Practice group survey reveals struggles in performance

March 15, 2012
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A recent survey by law firm consultancy Altman Weil shows that about half of practice groups and leaders are receiving only fair or even poor ratings from their managing partners.

The Altman Weil Practice Group Performance Survey polled managing partners at 855 law firms with 50 or more lawyers in the U.S. and Canada and received completed surveys from 81 firms. The results: only 49 percent of practice groups and 52 percent of group leaders were rated as excellent or very good in overall performance.

The top three factors managing partners rated as important in measuring practice group success are acquisition of new business, revenue growth and profitability.

According to the survey, 42 percent of practice groups are excellent or very good in generating new business and 41 percent of groups are excellent or very good at cross-selling other firm practices. In firms where practice group leader training is required, business development and cross-selling performance jumped around 15 percentage points higher than the average score. Yet, the survey found that only 13 percent of law firms require mandatory leadership training for their practice group leaders.

The full survey can be downloaded at www.altmanweil.com/PGPerformanceSurvey.
 

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  1. First comment on this thread is a fitting final comment on this thread, as that the MCBA never answered Duncan's fine question, and now even Eric Holder agrees that the MCBA was in material error as to the facts: "I don't get it" from Duncan December 1, 2014 5:10 PM "The Grand Jury met for 25 days and heard 70 hours of testimony according to this article and they made a decision that no crime occurred. On what basis does the MCBA conclude that their decision was "unjust"? What special knowledge or evidence does the MCBA have that the Grand Jury hearing this matter was unaware of? The system that we as lawyers are sworn to uphold made a decision that there was insufficient proof that officer committed a crime. How can any of us say we know better what was right than the jury that actually heard all of the the evidence in this case."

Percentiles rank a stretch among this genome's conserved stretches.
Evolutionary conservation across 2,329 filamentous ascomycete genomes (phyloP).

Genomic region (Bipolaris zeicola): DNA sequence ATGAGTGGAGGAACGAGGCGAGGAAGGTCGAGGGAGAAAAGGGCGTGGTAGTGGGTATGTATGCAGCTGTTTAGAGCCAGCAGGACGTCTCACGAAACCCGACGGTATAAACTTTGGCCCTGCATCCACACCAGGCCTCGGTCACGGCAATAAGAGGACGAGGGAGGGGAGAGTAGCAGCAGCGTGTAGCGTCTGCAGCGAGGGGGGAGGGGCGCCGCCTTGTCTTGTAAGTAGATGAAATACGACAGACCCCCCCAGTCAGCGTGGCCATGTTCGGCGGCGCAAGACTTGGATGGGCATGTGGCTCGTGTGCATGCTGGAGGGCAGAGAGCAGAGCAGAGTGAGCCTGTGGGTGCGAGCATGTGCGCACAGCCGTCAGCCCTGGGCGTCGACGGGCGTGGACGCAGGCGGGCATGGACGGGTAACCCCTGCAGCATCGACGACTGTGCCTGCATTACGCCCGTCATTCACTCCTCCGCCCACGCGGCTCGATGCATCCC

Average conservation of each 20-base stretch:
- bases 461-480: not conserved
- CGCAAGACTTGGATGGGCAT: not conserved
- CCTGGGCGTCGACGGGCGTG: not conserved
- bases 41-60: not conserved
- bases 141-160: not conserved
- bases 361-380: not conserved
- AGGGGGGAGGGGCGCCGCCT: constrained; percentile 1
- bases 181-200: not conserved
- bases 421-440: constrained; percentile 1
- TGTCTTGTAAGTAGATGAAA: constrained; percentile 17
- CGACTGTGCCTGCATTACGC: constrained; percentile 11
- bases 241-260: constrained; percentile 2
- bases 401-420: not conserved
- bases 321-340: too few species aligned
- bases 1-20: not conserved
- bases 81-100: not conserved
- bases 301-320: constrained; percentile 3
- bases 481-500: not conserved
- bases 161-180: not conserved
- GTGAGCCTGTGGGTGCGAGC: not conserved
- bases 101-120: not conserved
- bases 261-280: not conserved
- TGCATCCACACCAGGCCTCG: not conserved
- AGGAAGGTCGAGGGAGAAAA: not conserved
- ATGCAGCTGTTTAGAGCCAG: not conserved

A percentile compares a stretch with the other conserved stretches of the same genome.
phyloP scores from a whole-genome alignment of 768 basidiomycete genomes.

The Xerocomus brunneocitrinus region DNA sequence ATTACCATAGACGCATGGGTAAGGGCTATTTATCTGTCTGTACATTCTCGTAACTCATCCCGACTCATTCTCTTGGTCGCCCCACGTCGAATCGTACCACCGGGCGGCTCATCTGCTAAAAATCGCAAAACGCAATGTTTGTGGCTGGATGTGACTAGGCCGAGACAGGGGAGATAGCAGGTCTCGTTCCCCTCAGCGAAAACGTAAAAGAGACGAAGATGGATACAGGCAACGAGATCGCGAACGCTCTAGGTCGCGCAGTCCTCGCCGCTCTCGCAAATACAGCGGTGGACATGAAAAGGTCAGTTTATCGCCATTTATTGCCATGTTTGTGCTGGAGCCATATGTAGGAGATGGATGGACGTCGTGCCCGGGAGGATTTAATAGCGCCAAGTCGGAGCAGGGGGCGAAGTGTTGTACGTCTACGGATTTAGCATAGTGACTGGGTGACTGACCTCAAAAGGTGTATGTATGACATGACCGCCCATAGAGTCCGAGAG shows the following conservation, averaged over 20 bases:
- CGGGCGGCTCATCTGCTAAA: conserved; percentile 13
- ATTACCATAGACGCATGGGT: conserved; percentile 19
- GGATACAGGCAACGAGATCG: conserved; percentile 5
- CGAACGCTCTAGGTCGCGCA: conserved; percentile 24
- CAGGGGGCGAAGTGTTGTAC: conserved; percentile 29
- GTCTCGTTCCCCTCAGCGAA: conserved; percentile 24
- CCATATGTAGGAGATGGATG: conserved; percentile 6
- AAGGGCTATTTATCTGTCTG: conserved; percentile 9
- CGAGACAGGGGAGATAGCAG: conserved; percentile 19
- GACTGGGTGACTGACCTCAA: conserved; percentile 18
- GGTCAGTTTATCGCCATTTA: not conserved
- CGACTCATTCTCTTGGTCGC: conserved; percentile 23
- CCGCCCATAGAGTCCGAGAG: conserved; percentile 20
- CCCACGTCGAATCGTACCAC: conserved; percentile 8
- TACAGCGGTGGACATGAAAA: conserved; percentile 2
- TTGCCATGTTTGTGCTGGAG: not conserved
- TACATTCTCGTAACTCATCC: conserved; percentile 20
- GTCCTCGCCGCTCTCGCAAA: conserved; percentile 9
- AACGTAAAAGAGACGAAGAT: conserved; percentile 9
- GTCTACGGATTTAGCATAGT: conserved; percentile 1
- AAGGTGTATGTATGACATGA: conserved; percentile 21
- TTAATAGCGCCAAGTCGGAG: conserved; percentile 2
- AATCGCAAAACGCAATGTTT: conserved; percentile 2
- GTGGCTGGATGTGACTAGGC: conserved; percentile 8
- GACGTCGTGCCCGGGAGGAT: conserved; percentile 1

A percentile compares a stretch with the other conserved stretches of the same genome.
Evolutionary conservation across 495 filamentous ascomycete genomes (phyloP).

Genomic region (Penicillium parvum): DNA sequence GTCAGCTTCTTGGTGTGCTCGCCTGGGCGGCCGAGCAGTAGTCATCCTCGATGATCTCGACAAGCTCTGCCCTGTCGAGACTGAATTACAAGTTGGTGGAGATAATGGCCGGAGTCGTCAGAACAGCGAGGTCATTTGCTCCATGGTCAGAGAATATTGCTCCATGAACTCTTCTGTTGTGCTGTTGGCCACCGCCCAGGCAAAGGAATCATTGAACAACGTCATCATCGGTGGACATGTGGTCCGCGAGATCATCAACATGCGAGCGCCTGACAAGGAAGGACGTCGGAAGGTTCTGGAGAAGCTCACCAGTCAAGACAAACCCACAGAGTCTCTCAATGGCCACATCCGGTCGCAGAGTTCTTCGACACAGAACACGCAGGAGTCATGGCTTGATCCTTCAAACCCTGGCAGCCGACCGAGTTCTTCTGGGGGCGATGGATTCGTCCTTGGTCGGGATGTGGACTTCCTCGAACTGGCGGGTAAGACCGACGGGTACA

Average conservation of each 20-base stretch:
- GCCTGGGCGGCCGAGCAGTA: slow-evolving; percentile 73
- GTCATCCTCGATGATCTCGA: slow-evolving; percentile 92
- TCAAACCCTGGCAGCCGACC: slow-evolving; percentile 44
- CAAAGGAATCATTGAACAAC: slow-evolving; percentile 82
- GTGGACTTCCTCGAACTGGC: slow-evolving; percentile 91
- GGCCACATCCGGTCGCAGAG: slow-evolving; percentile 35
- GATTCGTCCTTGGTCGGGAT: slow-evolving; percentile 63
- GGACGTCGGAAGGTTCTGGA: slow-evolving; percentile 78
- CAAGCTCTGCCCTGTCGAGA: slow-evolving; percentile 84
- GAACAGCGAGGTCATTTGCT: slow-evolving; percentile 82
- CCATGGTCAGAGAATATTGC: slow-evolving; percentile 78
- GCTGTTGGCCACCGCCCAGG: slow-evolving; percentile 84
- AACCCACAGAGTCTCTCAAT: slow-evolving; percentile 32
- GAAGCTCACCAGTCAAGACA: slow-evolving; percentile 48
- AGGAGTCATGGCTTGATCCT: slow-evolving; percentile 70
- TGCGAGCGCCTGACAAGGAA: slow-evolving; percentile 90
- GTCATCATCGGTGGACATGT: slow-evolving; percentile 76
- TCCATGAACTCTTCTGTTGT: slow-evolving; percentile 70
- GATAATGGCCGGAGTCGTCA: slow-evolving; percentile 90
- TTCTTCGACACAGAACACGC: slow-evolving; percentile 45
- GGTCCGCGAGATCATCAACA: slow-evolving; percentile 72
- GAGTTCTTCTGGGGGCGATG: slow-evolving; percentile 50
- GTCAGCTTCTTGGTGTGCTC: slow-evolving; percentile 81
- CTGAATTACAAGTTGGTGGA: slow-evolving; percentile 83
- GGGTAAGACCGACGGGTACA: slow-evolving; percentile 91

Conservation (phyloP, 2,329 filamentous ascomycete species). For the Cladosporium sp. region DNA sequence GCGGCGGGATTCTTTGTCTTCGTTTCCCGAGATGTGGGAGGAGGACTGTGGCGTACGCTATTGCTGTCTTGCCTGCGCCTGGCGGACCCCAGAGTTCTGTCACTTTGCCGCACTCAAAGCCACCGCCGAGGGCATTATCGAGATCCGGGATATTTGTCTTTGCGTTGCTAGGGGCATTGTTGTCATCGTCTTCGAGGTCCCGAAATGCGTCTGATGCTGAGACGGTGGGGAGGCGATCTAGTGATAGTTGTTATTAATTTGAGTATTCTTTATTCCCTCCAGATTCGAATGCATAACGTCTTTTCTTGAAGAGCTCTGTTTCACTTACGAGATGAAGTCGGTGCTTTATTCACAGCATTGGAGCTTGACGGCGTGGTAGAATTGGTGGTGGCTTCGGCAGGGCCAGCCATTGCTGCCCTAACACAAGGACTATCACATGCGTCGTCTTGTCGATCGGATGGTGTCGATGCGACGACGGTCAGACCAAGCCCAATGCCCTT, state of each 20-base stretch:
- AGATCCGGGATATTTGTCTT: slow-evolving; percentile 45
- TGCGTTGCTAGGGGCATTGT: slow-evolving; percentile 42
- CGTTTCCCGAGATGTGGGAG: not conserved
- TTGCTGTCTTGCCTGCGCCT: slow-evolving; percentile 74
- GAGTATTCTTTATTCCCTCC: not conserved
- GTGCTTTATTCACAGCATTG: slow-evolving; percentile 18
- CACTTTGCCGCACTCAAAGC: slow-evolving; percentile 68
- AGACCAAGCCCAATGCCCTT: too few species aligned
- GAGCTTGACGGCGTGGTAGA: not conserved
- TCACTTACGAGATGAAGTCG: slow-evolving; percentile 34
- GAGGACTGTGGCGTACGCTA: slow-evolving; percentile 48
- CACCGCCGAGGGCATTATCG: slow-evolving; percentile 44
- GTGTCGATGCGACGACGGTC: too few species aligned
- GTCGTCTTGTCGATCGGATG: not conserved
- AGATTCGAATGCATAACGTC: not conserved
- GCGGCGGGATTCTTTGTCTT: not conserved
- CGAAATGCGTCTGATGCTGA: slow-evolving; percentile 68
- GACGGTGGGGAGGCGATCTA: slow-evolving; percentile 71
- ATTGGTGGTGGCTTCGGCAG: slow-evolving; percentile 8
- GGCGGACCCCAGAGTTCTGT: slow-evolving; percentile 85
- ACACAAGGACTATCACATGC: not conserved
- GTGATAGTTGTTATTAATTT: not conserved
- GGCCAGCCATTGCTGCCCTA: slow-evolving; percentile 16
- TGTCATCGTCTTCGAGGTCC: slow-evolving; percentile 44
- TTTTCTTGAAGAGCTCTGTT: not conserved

2. wow is this a bunch of bs! i know the facts!

  3. MCBA .... time for a new release about your entire membership (or is it just the alter ego) being "saddened and disappointed" in the failure to lynch a police officer protecting himself in the line of duty. But this time against Eric Holder and the Federal Bureau of Investigation: "WASHINGTON — Justice Department lawyers will recommend that no civil rights charges be brought against the police officer who fatally shot an unarmed teenager in Ferguson, Mo., after an F.B.I. investigation found no evidence to support charges, law enforcement officials said Wednesday." http://www.nytimes.com/2015/01/22/us/justice-department-ferguson-civil-rights-darren-wilson.html?ref=us&_r=0

  4. Dr wail asfour lives 3 hours from the hospital,where if he gets an emergency at least he needs three hours,while even if he is on call he should be in a location where it gives him max 10 minutes to be beside the patient,they get paid double on their on call days ,where look how they handle it,so if the death of the patient occurs on weekend and these doctors still repeat same pattern such issue should be raised,they should be closer to the patient.on other hand if all the death occured on the absence of the Dr and the nurses handle it,the nurses should get trained how to function appearntly they not that good,if the Dr lives 3 hours far from the hospital on his call days he should sleep in the hospital

  5. It's a capital offense...one for you Latin scholars..

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